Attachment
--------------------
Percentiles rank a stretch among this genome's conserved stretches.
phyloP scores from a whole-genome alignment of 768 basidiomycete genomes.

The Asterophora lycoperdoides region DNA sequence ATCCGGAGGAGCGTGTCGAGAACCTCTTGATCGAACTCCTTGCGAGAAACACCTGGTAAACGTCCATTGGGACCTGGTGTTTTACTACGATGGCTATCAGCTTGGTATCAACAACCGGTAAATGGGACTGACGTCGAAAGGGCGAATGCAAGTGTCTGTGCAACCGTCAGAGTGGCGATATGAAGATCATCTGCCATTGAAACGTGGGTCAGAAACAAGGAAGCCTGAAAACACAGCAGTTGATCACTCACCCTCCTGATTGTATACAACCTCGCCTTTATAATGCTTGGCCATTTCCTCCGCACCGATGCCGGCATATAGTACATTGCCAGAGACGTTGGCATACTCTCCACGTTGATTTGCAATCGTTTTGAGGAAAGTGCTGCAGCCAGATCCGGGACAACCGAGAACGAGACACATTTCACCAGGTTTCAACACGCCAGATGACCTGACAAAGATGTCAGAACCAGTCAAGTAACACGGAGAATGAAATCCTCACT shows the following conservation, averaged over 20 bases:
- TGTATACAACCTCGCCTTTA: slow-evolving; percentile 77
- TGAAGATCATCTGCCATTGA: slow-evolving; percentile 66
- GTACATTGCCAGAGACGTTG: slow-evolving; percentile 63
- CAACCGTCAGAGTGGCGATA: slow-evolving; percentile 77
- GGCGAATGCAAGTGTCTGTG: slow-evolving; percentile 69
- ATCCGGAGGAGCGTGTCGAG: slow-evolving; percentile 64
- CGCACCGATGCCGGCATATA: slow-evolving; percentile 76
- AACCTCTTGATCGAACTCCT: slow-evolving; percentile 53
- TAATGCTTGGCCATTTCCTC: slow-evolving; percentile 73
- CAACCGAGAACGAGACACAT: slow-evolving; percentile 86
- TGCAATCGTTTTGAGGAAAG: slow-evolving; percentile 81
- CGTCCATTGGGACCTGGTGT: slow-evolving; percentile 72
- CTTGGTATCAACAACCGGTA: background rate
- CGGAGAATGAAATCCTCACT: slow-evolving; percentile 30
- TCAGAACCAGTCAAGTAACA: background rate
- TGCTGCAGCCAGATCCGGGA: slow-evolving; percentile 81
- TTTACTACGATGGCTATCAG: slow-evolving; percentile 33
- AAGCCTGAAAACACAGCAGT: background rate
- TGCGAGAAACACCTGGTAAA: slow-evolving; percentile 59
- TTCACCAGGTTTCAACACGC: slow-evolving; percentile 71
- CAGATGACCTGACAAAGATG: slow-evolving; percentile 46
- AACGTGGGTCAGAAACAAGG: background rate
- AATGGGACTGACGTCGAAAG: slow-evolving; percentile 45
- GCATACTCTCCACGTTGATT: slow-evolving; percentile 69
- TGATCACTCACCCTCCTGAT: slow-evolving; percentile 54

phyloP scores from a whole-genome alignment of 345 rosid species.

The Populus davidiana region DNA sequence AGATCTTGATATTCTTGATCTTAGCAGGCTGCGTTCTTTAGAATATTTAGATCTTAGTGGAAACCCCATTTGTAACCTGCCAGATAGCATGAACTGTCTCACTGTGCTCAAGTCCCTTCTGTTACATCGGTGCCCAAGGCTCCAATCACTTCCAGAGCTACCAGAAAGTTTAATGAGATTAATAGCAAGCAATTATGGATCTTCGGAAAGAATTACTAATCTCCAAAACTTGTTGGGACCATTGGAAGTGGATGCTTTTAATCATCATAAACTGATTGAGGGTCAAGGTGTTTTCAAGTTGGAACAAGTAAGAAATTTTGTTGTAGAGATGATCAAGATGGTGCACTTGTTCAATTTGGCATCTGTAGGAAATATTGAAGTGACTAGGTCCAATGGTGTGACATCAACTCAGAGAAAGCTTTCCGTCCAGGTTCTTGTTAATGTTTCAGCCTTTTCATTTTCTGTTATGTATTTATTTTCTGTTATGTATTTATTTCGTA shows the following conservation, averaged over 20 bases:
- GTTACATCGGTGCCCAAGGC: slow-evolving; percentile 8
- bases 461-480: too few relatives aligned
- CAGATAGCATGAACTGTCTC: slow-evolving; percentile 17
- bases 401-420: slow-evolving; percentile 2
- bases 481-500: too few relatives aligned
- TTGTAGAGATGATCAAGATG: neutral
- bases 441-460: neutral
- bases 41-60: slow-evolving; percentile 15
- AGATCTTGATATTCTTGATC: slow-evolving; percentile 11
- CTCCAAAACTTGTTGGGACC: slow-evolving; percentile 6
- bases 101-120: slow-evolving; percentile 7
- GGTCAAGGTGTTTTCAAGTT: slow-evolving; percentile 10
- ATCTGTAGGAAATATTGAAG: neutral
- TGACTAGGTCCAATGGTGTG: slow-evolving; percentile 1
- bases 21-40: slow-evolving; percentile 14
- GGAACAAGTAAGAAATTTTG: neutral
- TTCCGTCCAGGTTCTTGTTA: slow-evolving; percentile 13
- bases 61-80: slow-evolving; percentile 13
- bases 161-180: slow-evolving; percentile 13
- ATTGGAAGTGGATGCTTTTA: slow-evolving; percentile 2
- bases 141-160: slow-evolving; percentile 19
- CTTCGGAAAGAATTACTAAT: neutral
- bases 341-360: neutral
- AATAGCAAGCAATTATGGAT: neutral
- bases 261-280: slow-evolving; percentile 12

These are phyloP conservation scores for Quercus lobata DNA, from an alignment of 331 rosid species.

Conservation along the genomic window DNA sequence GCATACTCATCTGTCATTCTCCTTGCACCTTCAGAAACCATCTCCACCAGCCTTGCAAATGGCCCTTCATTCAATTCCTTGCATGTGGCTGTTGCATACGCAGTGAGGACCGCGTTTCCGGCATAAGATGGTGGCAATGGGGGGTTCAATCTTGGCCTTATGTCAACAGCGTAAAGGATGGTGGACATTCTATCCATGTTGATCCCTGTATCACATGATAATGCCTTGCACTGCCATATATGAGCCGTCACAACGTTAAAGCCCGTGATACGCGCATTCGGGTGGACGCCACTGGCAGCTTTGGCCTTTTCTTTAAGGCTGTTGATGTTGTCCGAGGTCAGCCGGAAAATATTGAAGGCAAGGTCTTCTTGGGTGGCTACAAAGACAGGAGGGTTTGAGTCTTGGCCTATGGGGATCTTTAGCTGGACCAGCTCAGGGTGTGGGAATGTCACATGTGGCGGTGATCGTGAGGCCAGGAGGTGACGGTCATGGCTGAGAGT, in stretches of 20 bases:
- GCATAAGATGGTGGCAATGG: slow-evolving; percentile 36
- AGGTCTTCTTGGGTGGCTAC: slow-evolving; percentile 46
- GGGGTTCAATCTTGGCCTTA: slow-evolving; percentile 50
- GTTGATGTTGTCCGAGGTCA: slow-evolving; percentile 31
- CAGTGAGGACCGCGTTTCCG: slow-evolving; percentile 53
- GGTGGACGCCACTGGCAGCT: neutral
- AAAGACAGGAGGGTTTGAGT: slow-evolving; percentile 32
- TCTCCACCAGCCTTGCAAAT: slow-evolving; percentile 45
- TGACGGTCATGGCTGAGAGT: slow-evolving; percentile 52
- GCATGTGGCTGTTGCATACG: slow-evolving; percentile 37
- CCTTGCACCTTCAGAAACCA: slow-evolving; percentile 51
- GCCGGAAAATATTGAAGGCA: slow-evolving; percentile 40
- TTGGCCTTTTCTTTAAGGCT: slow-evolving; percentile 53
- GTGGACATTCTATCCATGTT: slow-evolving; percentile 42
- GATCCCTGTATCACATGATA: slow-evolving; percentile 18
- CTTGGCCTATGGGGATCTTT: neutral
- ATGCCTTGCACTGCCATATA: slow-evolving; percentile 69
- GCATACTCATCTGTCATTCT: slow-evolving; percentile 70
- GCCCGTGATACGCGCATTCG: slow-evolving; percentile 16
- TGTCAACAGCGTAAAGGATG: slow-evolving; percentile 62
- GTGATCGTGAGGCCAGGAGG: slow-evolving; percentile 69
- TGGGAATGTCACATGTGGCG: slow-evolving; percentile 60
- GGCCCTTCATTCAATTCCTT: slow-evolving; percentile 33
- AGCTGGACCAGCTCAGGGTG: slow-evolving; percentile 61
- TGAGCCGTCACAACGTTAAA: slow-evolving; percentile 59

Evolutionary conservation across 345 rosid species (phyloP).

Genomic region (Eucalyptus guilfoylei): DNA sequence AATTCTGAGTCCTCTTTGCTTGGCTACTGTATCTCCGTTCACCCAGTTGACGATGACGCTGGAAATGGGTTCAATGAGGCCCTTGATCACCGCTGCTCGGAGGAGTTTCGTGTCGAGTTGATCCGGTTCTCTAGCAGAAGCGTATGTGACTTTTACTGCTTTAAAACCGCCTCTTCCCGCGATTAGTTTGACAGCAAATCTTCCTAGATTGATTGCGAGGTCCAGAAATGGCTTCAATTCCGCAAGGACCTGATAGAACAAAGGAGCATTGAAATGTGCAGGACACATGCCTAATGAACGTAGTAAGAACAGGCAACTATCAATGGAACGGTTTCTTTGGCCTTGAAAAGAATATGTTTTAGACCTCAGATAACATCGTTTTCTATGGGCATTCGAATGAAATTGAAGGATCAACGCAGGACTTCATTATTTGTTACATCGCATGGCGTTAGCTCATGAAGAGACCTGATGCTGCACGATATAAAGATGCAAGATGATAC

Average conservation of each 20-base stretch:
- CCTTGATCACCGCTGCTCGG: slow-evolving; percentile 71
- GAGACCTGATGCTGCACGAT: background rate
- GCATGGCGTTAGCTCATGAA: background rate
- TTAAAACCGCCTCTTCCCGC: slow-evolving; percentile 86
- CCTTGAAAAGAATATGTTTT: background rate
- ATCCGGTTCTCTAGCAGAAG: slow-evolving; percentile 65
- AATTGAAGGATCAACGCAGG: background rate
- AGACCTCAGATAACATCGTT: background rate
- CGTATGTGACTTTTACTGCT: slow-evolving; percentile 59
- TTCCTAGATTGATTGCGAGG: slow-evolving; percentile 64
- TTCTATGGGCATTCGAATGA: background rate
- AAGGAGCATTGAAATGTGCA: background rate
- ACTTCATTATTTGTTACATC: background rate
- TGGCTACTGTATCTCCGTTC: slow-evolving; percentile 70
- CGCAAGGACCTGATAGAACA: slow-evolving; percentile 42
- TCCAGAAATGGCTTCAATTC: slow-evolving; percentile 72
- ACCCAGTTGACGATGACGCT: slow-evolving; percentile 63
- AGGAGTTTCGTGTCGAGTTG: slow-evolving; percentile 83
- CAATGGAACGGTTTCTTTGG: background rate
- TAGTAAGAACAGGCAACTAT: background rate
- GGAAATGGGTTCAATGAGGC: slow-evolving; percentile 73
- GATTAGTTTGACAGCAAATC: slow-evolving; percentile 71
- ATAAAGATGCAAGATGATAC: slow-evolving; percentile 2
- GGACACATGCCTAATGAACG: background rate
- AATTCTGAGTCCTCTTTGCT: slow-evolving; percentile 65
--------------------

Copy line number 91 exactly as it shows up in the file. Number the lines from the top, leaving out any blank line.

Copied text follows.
- ATCCGGTTCTCTAGCAGAAG: slow-evolving; percentile 65